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'It's The Trial For America' D.C. Barbers React To First Week Of Derek Chauvin Trial

LULU GARCIA-NAVARRO, HOST:

The trial of Derek Chauvin continues in a Minneapolis courtroom tomorrow, but the impact of the testimony is being felt far beyond the courtroom. Wall-to-wall coverage of the trial showing the wrenching testimony live as it happens has provoked strong reactions. Our producers Andrew Craig and Sophia Boyd went to the historically Black neighborhood surrounding NPR's Washington headquarters to talk to people about what they have been experiencing as the trial has gotten underway.

JON JORDAN III: This trial is, like, monumental. It's not just a trial for Derek Chauvin. It's a trial for America.

GARCIA-NAVARRO: Jon Jordan III was out walking his dog. The 24-year-old said he'd been watching the trial, and he was pleased with the prosecutors.

JORDAN: I feel like they're bringing out good information so far, and it seems like they've - they're creating a strong case. And I feel like, if we get justice in this one case, it's going to be like - kind of like the domino effect, where we're going to start getting justice for a majority of the cases.

GARCIA-NAVARRO: A few blocks south, men were filing in and out of a barbershop called World Class Cuts, getting Easter haircuts. Barber Tarji Irby is the owner. He said seeing video of George Floyd's death played by the prosecution during the trial is hard.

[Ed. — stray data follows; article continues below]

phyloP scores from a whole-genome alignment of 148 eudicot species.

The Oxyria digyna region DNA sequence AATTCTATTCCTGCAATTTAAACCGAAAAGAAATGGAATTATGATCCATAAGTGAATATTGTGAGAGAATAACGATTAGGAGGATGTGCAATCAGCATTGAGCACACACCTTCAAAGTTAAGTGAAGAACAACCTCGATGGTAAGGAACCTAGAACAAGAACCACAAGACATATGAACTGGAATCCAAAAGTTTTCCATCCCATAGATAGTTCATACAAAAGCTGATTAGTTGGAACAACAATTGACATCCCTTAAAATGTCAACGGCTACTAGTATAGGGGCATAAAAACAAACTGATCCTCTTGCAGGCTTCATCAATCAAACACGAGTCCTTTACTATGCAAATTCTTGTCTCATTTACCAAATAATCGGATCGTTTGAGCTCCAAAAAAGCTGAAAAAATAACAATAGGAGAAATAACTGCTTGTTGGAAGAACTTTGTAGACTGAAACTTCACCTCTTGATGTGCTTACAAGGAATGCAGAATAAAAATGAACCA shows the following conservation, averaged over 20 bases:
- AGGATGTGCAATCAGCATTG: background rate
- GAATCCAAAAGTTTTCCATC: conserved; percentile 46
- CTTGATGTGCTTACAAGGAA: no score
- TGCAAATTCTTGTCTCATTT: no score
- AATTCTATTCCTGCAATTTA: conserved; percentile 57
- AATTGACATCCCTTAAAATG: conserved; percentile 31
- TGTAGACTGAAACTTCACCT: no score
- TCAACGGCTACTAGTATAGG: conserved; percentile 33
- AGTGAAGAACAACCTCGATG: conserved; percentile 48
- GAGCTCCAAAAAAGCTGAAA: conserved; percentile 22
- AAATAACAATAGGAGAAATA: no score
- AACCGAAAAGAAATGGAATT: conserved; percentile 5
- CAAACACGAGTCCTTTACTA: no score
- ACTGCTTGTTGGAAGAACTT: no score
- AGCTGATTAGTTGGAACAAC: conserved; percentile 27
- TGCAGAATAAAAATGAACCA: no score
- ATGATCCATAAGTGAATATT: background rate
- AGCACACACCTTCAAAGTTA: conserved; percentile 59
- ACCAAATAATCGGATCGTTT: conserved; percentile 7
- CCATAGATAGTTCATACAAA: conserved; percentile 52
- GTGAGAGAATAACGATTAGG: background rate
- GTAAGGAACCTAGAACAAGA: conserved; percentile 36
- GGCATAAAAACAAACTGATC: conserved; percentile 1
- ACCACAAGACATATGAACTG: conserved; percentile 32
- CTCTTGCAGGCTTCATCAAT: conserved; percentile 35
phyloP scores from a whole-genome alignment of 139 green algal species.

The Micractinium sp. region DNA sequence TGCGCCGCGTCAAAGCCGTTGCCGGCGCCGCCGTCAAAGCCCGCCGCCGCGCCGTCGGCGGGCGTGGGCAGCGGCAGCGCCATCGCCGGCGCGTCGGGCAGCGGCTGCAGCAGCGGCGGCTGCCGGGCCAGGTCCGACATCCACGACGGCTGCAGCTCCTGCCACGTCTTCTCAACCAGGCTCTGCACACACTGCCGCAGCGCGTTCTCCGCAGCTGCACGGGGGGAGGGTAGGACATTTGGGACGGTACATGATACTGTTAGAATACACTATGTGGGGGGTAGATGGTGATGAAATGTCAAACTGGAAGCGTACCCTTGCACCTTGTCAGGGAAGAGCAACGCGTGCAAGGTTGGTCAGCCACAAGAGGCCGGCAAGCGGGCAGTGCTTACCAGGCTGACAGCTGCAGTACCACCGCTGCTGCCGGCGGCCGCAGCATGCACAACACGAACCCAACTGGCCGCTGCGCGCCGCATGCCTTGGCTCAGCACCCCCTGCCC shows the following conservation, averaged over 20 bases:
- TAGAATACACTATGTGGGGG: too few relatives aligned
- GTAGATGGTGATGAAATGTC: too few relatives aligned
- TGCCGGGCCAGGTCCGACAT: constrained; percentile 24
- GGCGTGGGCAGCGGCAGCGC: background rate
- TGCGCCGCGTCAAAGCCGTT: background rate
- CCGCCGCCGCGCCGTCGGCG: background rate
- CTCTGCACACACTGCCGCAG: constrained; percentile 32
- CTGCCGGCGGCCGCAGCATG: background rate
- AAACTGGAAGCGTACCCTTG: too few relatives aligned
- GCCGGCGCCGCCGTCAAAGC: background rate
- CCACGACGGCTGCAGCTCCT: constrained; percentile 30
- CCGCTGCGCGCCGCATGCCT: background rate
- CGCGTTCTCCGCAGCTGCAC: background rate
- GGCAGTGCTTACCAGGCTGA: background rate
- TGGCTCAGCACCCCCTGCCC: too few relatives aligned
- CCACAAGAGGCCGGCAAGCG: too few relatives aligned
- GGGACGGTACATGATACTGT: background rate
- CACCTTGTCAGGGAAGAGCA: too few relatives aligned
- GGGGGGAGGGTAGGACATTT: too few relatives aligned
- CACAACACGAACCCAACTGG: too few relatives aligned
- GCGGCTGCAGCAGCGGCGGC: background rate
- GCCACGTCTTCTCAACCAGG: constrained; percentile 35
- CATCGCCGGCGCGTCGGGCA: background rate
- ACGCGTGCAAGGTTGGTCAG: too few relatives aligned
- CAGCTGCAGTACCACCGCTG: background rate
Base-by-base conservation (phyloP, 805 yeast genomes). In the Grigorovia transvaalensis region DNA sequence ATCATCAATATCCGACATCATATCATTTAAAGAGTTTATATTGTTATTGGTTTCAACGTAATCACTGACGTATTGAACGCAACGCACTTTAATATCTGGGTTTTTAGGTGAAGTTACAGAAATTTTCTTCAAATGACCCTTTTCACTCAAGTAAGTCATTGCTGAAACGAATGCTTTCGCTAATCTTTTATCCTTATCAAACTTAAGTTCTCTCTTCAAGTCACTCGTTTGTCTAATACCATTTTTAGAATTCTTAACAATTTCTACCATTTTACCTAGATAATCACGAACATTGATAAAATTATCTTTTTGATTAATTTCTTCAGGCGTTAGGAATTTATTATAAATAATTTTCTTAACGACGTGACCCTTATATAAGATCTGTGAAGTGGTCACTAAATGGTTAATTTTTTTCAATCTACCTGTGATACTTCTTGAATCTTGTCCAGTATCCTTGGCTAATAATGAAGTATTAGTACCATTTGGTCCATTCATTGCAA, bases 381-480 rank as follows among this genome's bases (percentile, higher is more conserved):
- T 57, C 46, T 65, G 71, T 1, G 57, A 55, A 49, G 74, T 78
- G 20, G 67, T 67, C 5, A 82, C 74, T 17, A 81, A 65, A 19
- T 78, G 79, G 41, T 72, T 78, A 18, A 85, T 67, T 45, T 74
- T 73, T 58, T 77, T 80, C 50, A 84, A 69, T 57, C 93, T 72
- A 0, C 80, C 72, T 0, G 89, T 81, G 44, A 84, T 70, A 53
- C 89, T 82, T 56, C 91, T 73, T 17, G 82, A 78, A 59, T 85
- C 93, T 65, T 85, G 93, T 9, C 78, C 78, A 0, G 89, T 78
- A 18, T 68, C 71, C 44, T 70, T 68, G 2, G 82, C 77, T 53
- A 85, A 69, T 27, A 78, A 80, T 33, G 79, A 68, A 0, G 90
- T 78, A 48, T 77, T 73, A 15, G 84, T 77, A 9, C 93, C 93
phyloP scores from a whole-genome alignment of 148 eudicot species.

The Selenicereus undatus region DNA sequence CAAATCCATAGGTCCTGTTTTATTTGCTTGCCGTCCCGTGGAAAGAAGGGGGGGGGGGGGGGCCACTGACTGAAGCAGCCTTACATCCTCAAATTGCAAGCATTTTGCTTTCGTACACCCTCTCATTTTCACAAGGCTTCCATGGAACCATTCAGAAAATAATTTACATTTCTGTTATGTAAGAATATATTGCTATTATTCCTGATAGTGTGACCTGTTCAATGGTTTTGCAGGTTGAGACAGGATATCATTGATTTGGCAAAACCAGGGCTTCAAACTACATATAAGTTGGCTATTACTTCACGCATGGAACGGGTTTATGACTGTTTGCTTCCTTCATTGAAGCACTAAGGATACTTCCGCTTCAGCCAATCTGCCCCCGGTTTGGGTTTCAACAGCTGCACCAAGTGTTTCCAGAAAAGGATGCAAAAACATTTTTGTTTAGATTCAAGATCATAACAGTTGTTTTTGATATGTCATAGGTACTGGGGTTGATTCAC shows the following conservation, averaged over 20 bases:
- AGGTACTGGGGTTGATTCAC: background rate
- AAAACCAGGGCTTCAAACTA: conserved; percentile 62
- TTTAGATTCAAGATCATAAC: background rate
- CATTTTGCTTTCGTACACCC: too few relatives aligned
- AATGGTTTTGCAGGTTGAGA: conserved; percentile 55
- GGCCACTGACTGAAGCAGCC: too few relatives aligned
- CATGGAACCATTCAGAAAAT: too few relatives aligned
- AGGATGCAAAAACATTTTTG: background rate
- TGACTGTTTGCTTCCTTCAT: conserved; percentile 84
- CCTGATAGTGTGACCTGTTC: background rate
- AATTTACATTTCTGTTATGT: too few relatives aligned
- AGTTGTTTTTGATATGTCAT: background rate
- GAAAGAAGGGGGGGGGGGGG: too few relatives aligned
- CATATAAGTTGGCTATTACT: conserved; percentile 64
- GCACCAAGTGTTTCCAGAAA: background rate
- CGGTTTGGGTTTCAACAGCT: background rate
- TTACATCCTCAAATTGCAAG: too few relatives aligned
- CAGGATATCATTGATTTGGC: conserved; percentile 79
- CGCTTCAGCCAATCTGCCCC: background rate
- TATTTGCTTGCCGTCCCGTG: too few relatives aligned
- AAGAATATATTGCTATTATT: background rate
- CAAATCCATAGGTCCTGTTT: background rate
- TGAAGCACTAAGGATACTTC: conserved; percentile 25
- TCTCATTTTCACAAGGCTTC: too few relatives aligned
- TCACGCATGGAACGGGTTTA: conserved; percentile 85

TARJI IRBY: Oh, man. It brought back a lot of anger not only from last year, from my 45 years of life. You know what I mean?

GARCIA-NAVARRO: Irby says he was shocked by how the defense portrayed George Floyd.

IRBY: It seems to me they're trying to, you know, defecate his character and highlight his deficiencies as a human being and dehumanize him in a sense. As a Black man, it's infuriating that I could be or my son could be in the same position.

GARCIA-NAVARRO: But despite the pain it caused him, Irby plans to keep watching.

IRBY: I just want transparency. You know what I mean? Transparency and accountability.

GARCIA-NAVARRO: But others, like Barber Richard Griner, have not tuned in.

RICHARD GRINER: I'm just burnt out from the repetitive nature of all of the stuff, man. We're beating a dead horse. It's good that there's a - it's getting attention. But, I mean, we've been getting attention for a long time, and I feel like we're still in the same boat. My opinion is that we are - we're fighting the wrong fight. I think most of the things that are going on are systematic more so than an individual person such as the officer that killed George Floyd.

GARCIA-NAVARRO: Louis Sabb, who also works at the barbershop, agrees.

LOUIS SABB: There's two Americas. There's a Black America, and there's a white America. There's a white justice system. There's a Black justice system. Black people don't get justice. Black people get law. And there's a difference.

GARCIA-NAVARRO: The 74-year-old says he won't be surprised if the verdict in Derek Chauvin's trial is not guilty.

SABB: Policemen shoot unarmed Black people, and it always comes out the same. No, I won't protest. It'd be expected. I expect the usual justice we get. Just us - it's always just us.

GARCIA-NAVARRO: Some of the reflections on the opening week of Derek Chauvin's trial from World Class Cuts barbershop in Washington, D.C.

(SOUNDBITE OF MUSIC) Transcript provided by NPR, Copyright NPR.